The Wahoo Fitness Kickr is a well-designed direct drive smart bike trainer that came close to claiming our Editors' Choice Award. It scored high in nearly every area of our comparative testing. A maximum resistance level of 2000 watts combined with the ability to simulate grades of up to 20 percent hint at the intended target audience of this trainer. This is a tool for the serious athlete who puts a premium on accuracy and control and wants to workout at home when they can't ride outside.
REASONS TO BUY
Good road feel
Easy to carry
REASONS TO AVOID
The Kickr received some small updates since we had our hands on it. Check out the details and comparison below. January 2023
Editor's Note: On January 15, 2022, we added additional information to this gear review to provide more insight on the products we would choose.
Cassette Sram 11spd included, Campy freehub option available
No Cassette included
No Cassette included
130mm and 135mm compatible only.
130mm, 135mm || Adaptors for 142mm and 148mm available through Tacx.
130mm, 135mm compatible || Thru-axle available for 142mm and 148mm through CycleOps.
130mm, 135mm || 142mm and 148mm adaptors available through Kinetic.
120mm, 130mm, 135mm compatible || Thru-axle available for 142mm and 148mm through CycleOps.
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Our Analysis and Test Results
Updates to the Kickr
Wahoo made some updates to the Kickr with the latest version known as the V6. According to Wahoo Fitness, the latest version has a heavier, 16-pound flywheel specially engineered to deliver cyclists the precise inertia necessary to emulate the feeling of riding outdoors. It now comes with hub adapters to work with 12 x 142 and 12 x 148 axles. It looks nearly identical, but you can see the newest version in the photo on the left and the version we tested in the photo on the right.
Since we've yet to get training sessions on the updated Kickr, the following review pertains only to the version we initially tested.
Wahoo has cemented itself in the top tier of smart bike trainer brands, with quality products and an intuitive proprietary application that makes using their complex trainers manageable even for the technologically averse athlete. The Kickr sits at the top of their product range and has proven to be one of the most popular smart trainers on the market. A vast pool of third-party applications supports the Kickr, and it performed admirably in our comparative testing.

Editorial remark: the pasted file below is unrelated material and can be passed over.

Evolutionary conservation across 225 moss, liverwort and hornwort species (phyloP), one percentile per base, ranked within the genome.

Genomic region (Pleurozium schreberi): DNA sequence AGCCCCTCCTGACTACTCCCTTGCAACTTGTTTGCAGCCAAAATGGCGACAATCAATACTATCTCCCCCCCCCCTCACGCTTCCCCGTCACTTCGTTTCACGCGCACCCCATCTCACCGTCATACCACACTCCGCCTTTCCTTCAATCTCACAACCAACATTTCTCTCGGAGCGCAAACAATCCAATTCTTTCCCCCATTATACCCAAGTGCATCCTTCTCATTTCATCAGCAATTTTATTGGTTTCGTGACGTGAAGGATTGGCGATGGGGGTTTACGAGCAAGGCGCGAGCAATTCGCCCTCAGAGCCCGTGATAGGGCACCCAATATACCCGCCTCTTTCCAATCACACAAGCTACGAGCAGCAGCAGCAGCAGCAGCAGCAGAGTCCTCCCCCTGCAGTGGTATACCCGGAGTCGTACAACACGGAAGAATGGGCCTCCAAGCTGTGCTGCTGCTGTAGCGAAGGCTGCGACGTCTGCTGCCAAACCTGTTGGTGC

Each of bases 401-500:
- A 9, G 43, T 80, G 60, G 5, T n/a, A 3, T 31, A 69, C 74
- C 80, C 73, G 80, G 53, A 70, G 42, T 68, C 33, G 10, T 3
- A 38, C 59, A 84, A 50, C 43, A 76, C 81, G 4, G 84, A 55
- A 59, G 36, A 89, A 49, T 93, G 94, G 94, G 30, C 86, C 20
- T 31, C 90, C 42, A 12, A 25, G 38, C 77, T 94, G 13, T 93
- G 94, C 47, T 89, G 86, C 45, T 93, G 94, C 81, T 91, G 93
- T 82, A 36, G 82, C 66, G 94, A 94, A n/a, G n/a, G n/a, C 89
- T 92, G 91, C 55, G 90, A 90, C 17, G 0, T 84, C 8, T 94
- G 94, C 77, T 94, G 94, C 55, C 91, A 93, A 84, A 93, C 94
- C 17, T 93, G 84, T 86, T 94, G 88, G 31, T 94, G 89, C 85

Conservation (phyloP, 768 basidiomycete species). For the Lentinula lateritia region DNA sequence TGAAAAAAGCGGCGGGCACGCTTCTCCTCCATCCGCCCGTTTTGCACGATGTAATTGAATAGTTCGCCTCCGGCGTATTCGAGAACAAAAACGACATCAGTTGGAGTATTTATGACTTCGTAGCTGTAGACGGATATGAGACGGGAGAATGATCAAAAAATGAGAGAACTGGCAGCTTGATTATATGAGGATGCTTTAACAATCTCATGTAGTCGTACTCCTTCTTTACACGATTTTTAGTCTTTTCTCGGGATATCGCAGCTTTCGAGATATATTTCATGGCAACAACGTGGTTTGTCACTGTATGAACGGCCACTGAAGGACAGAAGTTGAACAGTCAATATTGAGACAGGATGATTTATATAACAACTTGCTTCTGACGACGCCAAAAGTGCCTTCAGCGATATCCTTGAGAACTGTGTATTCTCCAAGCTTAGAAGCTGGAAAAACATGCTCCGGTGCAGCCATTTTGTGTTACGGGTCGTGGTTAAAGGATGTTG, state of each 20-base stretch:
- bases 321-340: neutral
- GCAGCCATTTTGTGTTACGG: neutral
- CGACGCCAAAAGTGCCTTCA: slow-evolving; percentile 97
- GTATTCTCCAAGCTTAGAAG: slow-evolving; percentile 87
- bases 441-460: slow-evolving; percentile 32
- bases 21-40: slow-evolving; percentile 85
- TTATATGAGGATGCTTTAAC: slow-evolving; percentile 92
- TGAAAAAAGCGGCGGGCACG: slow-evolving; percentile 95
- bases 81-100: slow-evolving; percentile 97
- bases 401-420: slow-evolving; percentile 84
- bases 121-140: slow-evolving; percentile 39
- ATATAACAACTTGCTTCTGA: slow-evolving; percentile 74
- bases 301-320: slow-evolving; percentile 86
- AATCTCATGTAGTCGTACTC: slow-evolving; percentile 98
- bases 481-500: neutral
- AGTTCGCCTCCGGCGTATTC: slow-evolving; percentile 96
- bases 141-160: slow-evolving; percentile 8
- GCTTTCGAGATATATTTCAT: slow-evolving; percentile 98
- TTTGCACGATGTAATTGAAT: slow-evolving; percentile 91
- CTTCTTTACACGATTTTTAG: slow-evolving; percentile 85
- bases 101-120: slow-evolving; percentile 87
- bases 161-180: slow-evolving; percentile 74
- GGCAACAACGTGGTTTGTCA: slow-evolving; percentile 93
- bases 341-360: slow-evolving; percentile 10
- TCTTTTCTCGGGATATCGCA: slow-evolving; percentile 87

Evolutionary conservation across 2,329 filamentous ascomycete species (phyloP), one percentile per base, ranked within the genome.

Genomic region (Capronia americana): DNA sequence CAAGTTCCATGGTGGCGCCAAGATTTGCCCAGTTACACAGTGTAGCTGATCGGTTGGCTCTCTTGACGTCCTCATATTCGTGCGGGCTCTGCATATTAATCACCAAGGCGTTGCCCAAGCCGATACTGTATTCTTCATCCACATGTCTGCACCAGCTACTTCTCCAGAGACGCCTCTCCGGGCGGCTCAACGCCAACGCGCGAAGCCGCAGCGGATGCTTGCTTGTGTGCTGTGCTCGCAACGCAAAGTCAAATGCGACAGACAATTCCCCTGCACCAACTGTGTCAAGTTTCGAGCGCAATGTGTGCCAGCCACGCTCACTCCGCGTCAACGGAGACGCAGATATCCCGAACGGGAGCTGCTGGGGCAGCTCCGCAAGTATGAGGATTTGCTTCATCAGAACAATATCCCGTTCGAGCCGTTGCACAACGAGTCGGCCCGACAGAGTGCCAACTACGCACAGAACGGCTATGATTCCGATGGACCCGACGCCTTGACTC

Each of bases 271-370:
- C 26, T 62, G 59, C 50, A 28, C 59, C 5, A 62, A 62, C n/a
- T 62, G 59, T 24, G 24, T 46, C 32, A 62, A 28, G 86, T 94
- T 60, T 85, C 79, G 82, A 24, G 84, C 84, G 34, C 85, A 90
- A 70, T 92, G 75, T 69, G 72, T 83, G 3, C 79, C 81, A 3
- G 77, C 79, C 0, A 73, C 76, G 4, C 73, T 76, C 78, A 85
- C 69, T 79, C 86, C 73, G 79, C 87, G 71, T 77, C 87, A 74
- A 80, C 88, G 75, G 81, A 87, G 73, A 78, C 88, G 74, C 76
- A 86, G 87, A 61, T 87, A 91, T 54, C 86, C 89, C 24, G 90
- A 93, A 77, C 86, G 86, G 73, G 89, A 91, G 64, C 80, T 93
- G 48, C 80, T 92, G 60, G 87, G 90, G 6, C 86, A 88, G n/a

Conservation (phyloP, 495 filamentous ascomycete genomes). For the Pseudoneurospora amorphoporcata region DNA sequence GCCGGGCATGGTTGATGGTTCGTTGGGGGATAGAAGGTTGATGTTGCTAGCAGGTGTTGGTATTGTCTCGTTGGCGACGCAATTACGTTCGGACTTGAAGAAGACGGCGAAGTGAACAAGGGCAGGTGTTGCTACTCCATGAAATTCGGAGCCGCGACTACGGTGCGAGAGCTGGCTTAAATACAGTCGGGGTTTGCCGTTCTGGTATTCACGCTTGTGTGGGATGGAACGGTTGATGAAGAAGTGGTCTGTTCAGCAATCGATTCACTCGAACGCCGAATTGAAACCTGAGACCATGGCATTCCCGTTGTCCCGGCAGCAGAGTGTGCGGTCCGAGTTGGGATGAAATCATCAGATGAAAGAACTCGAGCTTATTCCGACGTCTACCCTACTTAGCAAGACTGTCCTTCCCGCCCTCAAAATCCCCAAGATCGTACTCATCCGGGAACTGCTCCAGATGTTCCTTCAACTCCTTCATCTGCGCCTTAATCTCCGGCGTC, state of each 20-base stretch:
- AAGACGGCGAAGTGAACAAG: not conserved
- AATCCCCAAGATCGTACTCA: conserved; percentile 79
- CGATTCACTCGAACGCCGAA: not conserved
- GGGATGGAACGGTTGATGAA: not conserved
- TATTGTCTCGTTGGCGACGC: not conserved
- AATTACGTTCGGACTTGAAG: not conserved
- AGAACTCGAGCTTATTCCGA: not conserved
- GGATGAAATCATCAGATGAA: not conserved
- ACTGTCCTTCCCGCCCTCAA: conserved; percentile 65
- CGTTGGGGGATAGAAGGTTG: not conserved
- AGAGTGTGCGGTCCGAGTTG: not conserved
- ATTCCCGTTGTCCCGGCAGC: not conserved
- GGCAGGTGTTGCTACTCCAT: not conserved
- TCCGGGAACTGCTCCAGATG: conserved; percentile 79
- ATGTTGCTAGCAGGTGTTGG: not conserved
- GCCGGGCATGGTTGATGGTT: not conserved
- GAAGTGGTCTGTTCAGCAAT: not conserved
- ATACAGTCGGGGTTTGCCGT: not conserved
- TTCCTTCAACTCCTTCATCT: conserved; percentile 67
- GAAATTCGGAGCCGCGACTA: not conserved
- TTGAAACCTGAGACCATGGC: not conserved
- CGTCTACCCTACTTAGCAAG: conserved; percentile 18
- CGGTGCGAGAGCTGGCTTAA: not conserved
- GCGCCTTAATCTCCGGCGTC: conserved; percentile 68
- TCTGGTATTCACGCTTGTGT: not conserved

Connectivity and Power Accuracy
The Wahoo fitness application is by far the easiest to use of any of the proprietary applications included with the trainers we tested. We had no problems connecting to the mobile application on IOS or Android devices, and the automatic firmware updates are awesome. Connectivity with both Trainer Road and Zwift is seamless and sets the standard for our expectations from the other trainer brands.
Power accuracy is also excellent, with continuous steady readings within one percent of our Quarq crank-based power meter used during testing. Tire drive trainers showed more variability in power readings and had more drift from baseline accuracy during long sessions on the trainer. Our only complaint with the Kickr is that it seems to lag a bit behind the instantaneous changes in power displayed by a few other models during sprint-like efforts. We feel that this is not necessarily a measure of decreased accuracy on the part of the Kickr, but more likely a difference in the way the trainer smooths data for display. If power accuracy is important to you, you cannot go wrong with the Kickr.
The Kickr offers a standout road feel. In our roll-out test, the Kickr took 53 seconds to slow to a stop from 200 watts. Flywheel weight likely plays a role in this, as the Kickr flywheel weighs 12.5 pounds.
A few other direct drive trainers have smoother, more life-like resistance changes in SIM and ERG modes. The difference is much more pronounced in SIM mode when transitioning onto a steep slope, but even in ERG mode, the Kickr can't quite match the smooth transitional feel of a few other premium models. There is, however, a noticeable difference between the Kickr and all the tire drive trainers, as it is much smoother.
Rider Power Output Changes